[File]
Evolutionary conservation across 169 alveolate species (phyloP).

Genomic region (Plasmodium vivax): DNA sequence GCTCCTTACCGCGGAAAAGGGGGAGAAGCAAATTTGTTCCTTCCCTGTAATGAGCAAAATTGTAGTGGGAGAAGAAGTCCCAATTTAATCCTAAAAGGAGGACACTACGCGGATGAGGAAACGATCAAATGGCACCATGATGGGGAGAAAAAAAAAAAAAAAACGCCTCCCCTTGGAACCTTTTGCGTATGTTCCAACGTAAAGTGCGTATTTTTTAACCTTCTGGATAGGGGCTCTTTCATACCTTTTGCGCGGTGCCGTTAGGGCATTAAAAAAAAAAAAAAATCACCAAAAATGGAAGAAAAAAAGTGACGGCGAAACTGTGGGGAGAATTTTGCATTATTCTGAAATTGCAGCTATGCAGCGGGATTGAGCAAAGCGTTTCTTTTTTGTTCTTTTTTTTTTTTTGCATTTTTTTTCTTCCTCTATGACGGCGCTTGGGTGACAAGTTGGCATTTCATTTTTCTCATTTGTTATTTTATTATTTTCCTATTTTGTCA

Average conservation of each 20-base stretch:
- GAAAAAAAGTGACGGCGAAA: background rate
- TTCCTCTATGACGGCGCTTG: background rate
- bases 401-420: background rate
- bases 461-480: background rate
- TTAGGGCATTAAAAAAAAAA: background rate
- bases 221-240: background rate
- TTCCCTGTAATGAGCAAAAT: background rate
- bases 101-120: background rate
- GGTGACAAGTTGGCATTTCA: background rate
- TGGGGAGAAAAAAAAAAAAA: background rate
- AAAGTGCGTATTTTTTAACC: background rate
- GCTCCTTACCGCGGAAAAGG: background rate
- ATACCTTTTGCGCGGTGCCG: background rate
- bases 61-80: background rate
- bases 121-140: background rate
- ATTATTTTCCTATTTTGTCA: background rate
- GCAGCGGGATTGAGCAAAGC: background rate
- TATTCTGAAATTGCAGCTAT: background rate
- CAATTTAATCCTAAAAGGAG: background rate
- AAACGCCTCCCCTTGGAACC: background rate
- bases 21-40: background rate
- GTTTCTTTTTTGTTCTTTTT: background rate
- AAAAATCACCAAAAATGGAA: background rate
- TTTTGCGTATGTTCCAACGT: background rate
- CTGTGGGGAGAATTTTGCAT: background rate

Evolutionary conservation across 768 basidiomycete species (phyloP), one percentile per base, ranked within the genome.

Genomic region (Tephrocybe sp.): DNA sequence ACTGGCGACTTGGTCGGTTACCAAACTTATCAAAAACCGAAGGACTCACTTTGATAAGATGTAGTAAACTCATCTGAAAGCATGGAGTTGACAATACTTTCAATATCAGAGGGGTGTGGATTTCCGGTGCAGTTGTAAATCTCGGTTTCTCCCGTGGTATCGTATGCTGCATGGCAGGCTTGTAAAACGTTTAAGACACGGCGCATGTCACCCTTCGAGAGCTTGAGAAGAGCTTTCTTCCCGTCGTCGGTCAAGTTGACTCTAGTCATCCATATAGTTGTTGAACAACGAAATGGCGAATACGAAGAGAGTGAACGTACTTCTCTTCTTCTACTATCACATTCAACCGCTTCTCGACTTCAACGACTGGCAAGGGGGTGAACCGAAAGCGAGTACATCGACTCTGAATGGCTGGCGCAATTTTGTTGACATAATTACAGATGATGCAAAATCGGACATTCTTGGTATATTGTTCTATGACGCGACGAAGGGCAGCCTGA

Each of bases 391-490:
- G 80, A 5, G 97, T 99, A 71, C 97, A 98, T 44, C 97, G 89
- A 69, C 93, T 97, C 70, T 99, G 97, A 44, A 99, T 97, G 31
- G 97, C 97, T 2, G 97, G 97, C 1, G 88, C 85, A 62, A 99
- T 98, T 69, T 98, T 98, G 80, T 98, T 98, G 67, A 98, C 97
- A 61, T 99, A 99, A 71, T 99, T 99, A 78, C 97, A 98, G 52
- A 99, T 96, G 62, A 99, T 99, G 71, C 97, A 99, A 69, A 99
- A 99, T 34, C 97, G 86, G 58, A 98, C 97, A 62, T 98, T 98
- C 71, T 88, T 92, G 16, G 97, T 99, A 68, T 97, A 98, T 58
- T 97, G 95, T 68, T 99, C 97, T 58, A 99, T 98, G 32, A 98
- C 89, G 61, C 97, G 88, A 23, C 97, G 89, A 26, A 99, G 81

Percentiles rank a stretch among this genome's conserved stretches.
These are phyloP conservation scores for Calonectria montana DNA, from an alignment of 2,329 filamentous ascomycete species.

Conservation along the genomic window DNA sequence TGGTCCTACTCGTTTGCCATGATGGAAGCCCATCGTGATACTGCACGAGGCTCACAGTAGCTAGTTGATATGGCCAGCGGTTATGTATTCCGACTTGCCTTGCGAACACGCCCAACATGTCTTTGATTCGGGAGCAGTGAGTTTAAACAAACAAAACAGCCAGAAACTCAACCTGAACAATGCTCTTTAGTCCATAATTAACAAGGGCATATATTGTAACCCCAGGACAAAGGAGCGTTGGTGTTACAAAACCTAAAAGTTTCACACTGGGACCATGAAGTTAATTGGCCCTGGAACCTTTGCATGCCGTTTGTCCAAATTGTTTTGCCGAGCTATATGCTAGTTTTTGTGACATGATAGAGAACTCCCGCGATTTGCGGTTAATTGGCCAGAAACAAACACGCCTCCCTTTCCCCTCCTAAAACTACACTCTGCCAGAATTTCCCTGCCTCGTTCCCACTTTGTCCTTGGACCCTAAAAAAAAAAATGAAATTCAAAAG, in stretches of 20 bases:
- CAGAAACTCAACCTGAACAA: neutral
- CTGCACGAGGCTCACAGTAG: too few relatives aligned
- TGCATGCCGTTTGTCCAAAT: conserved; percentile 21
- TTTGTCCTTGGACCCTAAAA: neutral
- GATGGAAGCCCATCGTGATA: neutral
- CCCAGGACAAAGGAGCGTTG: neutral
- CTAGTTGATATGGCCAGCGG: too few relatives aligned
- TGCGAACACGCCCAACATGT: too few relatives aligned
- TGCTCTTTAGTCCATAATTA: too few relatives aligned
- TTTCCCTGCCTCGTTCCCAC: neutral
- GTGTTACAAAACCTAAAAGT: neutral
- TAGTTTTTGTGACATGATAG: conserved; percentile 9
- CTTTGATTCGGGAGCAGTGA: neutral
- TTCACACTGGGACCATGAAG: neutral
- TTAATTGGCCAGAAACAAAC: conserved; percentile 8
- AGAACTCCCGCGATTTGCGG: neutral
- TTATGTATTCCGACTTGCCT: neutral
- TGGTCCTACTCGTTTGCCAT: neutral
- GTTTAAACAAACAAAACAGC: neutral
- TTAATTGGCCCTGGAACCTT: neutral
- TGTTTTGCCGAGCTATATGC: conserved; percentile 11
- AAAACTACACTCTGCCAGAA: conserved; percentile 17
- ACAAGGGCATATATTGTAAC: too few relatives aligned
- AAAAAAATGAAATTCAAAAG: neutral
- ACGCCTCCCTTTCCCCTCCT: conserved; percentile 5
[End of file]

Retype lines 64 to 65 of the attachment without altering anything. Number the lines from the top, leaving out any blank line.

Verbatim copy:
- TTAATTGGCCCTGGAACCTT: neutral
- TGTTTTGCCGAGCTATATGC: conserved; percentile 11